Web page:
Ex-state premier slammed by own party

Former state premier of Baden-Württemberg Stefan Mappus, who stands accused of breach of trust over a multi-billion-euro buy-back of energy company shares, has come under fire from his own conservative party.

Ex-state premier slammed by own party
Photo: DPA

Mappus, who was absent at the Christian Democratic Union (CDU) Baden-Württemberg regional party conference on Saturday, has been accused of spending nearly a billion euros too much of taxpayer’s money.

Mappus bypassed parliament to close a €4.7 billion deal to buy 45 percent of the regional utilities group EnBW in December 2010 – three months before he lost his post in the state election.

Now his party colleagues have attempted to distance themselves from the deal – which caused a national scandal earlier this month after prosecutors began criminal investigations against Mappus and his old friend Dirk Notheis, the head of investment bank Morgan Stanley’s German operations.

Prosecutors have said the decision to use Morgan Stanley as an advisory bank for the deal could have damaged the interests of the state.

Speaking to the party conference on Saturday, the chairman of the Baden-Württemberg CDU Thomas Strobl said a recently leaked email exchange between Mappus and Notheis had “left him stunned” and had “damaged politics and the CDU.”

According to reports in the media, Notheis is thought to have pressured Mappus not to call in any competing banks, ensuring there was no confirmation of the purchase price for the EnBW shares.

There were no “justifiable reasons,” for the contract being signed for €41.50 per share rather than the €39.90 minimum being demanded by the seller, French energy firm EdF.

Strobl said the scandal had given the impression that the state’s interests had been laid in the hands of an investment banker and that Mappus had failed in asserting the “primacy of politics.”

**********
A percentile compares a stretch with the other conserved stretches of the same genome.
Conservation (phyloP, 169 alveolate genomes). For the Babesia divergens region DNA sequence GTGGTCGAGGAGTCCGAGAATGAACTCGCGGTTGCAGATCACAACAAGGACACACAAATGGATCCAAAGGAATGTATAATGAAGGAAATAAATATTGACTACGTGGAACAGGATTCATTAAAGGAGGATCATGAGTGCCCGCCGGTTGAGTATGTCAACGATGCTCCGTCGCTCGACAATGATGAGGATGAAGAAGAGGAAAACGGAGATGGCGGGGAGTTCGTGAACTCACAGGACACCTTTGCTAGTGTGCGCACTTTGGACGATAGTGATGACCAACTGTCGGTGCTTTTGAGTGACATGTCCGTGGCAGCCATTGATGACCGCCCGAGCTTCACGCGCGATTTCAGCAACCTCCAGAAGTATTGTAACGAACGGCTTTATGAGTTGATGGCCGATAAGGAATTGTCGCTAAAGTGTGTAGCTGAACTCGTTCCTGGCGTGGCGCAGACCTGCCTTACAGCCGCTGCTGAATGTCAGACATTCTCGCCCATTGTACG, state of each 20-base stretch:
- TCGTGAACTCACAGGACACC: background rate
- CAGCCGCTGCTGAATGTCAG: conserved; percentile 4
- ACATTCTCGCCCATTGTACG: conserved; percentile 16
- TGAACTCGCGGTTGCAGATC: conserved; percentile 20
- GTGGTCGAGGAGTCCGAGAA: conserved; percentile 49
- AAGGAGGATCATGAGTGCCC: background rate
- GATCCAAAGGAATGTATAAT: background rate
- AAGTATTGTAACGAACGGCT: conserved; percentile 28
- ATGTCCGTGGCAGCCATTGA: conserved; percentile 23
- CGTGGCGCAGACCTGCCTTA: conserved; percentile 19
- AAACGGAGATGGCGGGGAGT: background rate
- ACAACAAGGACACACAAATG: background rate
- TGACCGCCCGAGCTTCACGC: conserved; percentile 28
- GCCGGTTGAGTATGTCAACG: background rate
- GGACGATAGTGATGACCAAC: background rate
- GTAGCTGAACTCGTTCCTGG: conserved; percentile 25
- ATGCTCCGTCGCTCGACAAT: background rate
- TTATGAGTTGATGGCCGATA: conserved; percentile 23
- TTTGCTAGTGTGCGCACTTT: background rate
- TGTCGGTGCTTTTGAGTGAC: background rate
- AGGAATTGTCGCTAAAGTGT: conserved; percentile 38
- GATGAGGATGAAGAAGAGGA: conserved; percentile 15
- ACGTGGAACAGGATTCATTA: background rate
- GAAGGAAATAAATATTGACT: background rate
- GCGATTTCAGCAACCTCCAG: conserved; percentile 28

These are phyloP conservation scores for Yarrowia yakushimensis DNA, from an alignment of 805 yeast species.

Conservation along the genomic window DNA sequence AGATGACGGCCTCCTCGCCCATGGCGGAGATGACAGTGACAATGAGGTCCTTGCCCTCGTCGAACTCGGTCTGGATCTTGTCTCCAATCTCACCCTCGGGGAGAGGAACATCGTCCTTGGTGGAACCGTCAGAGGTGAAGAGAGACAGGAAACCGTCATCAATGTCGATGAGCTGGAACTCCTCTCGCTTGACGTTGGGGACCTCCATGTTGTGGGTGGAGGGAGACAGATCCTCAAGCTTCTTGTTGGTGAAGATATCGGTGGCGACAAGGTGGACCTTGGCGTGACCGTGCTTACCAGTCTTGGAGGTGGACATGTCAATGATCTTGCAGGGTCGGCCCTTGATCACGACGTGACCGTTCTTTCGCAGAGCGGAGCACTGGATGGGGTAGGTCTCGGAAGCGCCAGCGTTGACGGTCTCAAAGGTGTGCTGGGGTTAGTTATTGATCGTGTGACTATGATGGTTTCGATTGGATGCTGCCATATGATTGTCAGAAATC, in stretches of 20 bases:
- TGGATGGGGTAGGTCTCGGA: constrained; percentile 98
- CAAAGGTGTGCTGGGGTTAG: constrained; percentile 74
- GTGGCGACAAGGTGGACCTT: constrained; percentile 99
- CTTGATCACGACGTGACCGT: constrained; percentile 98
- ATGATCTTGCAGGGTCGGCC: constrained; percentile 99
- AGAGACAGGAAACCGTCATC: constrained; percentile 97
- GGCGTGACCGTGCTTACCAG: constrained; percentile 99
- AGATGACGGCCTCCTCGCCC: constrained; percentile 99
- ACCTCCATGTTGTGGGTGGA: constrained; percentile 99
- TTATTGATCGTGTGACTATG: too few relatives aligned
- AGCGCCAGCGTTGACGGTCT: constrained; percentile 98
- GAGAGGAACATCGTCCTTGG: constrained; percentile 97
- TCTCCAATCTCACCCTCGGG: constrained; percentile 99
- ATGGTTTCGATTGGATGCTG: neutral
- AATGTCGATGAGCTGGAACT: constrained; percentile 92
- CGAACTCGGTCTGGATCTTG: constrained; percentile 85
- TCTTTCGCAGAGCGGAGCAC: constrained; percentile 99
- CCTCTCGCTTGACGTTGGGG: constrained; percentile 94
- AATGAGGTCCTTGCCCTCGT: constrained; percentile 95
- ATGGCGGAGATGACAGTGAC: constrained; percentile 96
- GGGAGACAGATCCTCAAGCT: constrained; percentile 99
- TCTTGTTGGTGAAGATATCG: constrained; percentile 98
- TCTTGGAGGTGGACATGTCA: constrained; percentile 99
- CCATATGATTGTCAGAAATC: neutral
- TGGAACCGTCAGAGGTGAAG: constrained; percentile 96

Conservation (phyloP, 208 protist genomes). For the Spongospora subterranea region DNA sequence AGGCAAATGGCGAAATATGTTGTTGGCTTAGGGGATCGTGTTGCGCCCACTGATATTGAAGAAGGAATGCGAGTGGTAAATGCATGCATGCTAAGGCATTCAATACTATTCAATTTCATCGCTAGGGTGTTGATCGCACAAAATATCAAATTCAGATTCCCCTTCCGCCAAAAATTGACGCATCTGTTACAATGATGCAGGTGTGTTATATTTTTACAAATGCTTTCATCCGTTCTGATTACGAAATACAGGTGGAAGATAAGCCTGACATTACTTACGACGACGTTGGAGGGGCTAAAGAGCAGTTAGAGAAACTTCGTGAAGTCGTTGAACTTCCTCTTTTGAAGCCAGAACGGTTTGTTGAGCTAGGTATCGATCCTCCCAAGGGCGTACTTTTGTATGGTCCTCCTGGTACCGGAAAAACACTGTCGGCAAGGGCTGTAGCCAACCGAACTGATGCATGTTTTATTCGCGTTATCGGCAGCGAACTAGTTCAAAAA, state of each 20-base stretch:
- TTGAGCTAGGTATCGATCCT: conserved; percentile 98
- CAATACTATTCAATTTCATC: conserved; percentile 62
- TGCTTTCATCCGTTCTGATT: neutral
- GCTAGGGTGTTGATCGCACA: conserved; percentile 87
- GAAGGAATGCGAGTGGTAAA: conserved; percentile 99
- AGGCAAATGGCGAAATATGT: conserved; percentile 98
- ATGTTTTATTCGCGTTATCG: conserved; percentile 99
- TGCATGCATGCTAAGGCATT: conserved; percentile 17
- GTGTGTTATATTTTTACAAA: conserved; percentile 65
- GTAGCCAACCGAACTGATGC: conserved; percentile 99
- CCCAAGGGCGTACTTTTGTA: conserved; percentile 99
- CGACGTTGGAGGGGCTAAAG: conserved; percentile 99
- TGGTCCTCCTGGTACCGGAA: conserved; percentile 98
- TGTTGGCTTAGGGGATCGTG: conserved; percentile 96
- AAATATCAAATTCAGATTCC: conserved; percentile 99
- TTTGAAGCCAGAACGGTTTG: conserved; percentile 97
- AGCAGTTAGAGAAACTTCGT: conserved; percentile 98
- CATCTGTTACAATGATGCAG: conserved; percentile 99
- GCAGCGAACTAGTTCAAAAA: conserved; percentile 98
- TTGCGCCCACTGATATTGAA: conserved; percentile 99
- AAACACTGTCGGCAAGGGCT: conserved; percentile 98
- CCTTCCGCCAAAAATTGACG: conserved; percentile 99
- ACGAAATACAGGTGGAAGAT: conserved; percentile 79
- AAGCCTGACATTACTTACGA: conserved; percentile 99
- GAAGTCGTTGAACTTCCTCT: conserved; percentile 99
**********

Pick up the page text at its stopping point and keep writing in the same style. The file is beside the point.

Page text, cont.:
Head of the CDU parliamentary group Peter Hauk said Mappus had acted under his own authority and contravened the “the CDU’s understanding of democracy in Baden-Württemberg.”

Strobl encouraged the party to do some soul-searching, saying that although Mappus had made “a solitary decision,” it was followed “for too long” and “too uncritically” by his party colleagues – a fact which must be recognized as a “mistake.”

However, both Strobl and Hauk said they could not judge whether the high purchase price had been justified. Hauk said he welcomed the fact that the EnBW was back in the hands of the state, adding that the party “had no reason to doubt the purchase price at the time.”

The Green Party, now in power in the state, has accused Strobl of trying to get his party off the hook, “washing the hands of the party in innocence,” according to the Baden-Württemberg Green Party co-chairs Thekla Walker and Chris Kühn. At the time of the deal, they said, the CDU had not only “allowed” Mappus to act but also “applauded” his actions.

DAPD/The Local/jlb

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